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- Vitae researcher development international conference 2011: realising the potential of researchers
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- The value of Research Staff Associations (RSAs)
The value of Research Staff Associations (RSAs)
11 November 2011
By Emma Parry
Based on the UKRSA report “Understanding RSAs and their Impact”, the purpose of this workshop (A1) was to help people understand what RSAs can and cannot achieve; identify how and where they can best use their resources and to promote RSAs to a range of stakeholders. The audience was made up of a mixture of those who did and did not currently have RSAs and who had a variety of reasons for attending: from wanting build a sustainable RSA, revive a flagging group or to discover how to engage researchers with a new or existing RSA. RSAs were seen as useful to a range of stakeholders, including research staff, other academic staff, research staff developers and the university or department as a whole through their capacity to improve research staff networks and collaborations, provide support and develop researcher skills. In fact, the benefits of RSAs were so readily agreed on that it seems surprising that so many of the individuals’ present (myself included) had such difficulties in encouraging research staff to become involved. Perhaps the barriers to researcher engagement with RSAs should be a future topic for a UKRSA/Vitae research project?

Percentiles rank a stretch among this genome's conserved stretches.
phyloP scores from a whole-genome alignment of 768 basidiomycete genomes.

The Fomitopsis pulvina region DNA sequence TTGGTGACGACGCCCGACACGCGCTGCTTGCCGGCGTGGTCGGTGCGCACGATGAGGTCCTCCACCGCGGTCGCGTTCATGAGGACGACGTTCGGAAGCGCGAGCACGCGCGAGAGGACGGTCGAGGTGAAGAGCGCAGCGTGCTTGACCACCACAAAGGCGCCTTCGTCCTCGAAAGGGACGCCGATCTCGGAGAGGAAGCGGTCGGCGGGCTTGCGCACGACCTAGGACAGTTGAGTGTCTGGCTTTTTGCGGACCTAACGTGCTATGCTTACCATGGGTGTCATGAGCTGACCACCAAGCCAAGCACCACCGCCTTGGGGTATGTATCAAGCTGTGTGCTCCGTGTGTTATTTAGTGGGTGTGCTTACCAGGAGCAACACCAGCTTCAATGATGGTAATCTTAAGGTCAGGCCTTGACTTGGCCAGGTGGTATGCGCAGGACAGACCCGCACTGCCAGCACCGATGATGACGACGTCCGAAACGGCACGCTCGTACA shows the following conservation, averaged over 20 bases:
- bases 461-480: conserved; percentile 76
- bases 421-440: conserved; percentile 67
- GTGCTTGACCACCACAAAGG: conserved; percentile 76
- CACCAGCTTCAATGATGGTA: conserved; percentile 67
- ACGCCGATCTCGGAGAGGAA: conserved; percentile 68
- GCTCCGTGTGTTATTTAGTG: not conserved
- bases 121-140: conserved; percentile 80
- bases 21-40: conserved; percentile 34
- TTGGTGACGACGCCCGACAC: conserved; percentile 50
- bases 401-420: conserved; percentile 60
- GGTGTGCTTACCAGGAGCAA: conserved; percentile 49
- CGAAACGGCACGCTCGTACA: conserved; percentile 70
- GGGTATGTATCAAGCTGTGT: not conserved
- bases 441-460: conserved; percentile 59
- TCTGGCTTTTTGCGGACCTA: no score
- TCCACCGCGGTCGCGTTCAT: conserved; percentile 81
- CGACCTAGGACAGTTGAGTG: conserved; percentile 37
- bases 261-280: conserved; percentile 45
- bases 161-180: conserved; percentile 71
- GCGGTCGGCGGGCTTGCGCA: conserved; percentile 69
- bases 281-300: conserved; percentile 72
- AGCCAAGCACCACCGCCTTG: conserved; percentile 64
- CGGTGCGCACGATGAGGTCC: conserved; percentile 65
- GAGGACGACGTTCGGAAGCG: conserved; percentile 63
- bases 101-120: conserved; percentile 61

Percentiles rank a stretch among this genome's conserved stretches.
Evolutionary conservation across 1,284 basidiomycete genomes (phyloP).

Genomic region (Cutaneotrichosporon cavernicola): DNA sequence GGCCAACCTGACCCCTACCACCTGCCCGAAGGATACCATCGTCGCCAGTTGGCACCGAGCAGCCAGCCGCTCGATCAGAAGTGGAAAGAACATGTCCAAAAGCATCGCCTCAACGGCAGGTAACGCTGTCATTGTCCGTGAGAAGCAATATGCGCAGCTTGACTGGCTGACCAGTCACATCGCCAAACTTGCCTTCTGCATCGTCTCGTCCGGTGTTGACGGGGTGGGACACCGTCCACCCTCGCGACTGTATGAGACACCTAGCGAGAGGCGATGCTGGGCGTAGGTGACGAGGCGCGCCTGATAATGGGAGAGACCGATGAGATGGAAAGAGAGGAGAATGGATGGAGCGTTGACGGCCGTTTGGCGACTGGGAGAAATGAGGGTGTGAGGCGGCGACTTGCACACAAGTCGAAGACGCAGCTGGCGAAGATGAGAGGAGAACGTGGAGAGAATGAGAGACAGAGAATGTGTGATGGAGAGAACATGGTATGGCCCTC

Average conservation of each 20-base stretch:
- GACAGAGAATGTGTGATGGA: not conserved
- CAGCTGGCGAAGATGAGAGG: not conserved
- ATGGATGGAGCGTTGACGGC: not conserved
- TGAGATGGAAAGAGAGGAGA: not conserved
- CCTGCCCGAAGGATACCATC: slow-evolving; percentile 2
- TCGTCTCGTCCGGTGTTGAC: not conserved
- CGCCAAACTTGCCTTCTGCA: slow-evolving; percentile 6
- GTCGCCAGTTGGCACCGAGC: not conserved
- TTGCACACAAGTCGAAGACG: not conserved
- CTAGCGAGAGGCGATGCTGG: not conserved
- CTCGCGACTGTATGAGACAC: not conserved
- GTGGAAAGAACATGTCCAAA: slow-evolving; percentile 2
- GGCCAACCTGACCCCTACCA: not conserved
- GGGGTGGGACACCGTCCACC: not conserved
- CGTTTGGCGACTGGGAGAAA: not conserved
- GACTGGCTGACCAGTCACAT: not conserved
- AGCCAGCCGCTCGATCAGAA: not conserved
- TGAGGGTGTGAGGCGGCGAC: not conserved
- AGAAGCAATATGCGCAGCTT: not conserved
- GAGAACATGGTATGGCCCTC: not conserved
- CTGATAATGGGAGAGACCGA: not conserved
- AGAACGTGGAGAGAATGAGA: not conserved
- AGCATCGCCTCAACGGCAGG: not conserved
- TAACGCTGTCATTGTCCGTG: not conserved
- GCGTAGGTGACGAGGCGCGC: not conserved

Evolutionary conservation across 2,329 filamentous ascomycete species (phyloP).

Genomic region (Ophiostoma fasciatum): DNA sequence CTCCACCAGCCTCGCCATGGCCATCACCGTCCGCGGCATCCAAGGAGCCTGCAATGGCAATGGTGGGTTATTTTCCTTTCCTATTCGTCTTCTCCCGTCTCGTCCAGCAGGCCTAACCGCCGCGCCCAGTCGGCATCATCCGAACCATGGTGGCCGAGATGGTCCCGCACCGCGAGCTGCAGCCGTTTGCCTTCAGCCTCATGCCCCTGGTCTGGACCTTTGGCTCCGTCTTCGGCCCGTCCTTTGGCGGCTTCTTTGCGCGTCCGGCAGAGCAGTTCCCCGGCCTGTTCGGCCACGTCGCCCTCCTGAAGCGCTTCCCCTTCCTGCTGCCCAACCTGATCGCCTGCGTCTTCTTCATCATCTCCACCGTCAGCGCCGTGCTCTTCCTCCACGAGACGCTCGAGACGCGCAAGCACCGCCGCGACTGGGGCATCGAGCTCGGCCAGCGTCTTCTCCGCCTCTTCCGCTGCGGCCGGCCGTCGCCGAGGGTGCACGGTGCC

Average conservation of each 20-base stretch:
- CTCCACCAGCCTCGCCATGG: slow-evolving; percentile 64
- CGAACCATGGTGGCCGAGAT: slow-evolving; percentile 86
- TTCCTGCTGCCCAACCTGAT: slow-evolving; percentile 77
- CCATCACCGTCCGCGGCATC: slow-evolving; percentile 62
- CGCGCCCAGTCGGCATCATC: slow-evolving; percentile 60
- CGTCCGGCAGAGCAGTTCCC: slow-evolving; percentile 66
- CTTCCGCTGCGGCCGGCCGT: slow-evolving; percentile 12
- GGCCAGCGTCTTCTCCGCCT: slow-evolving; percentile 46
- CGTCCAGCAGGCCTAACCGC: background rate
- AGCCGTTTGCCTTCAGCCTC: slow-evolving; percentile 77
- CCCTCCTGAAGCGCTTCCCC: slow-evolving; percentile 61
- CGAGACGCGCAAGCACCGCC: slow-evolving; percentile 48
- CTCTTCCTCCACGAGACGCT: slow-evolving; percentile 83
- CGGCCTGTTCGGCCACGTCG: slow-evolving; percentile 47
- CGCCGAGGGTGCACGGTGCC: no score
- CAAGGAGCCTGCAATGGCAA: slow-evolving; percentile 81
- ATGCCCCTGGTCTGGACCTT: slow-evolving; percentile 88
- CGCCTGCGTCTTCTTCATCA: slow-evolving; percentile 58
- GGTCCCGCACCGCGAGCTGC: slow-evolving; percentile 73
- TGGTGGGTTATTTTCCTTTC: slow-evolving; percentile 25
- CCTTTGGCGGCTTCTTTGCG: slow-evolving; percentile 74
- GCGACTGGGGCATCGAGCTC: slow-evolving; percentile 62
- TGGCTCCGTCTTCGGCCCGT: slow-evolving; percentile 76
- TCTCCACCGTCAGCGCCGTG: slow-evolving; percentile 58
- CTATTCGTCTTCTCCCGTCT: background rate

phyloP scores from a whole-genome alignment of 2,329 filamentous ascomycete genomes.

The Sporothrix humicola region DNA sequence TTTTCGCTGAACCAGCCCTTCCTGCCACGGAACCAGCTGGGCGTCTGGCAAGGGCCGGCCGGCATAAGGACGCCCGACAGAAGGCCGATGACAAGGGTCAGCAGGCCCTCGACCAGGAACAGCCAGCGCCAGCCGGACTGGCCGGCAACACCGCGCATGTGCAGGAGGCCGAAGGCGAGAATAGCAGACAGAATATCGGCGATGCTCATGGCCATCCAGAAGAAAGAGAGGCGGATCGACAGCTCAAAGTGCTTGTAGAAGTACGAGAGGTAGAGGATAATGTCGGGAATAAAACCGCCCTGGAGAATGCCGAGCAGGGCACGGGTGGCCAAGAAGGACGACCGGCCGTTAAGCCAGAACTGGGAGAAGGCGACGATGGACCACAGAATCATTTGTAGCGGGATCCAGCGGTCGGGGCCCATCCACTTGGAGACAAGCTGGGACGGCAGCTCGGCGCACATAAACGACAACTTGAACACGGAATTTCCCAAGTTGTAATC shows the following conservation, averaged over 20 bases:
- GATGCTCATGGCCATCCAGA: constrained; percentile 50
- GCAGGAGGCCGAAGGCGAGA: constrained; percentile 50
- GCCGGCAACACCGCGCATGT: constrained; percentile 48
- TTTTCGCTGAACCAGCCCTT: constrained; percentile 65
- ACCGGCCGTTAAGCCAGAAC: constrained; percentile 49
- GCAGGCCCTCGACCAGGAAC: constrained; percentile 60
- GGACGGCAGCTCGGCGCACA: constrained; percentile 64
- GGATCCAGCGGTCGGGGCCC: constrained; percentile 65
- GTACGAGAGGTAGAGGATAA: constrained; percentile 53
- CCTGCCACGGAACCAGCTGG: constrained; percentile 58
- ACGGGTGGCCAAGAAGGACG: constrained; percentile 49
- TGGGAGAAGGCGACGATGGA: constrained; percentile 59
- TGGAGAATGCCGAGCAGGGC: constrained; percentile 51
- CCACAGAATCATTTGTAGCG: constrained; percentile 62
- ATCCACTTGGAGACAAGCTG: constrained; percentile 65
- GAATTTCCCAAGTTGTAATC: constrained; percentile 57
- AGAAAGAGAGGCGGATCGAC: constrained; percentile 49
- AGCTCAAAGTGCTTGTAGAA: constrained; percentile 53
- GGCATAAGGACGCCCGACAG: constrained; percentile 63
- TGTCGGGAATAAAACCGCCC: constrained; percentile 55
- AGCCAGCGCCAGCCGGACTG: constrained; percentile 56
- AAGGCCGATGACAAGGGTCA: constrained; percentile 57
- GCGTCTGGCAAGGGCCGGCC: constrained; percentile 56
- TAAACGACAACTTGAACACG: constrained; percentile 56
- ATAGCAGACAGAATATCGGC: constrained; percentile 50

Much of the session was taken up in discussing the potential role of UKRSAs in developing researcher skills. Some survey evidence for the role of RSAs in developing those skills named in the Researcher Development Framework was presented. In particular RSAs seem useful in developing skills around professional development and working with others. It seems however that the development of skills really depends on the nature of the RSA and the reasons behind its creation. Of course, some RSAs might be set up with skills development as a key objective, while others will have different aims. I wonder if an outcome of this work might be some advice on how to set up an RSA in such a way so that different objectives – increased collaboration; the representation of researchers’ interests, skills development, for instance – can be effectively achieved. Should it really be the responsibility of RSAs to address researcher skills or is the development of some skills (such as team working) merely a by product of an association that is actually created for other means?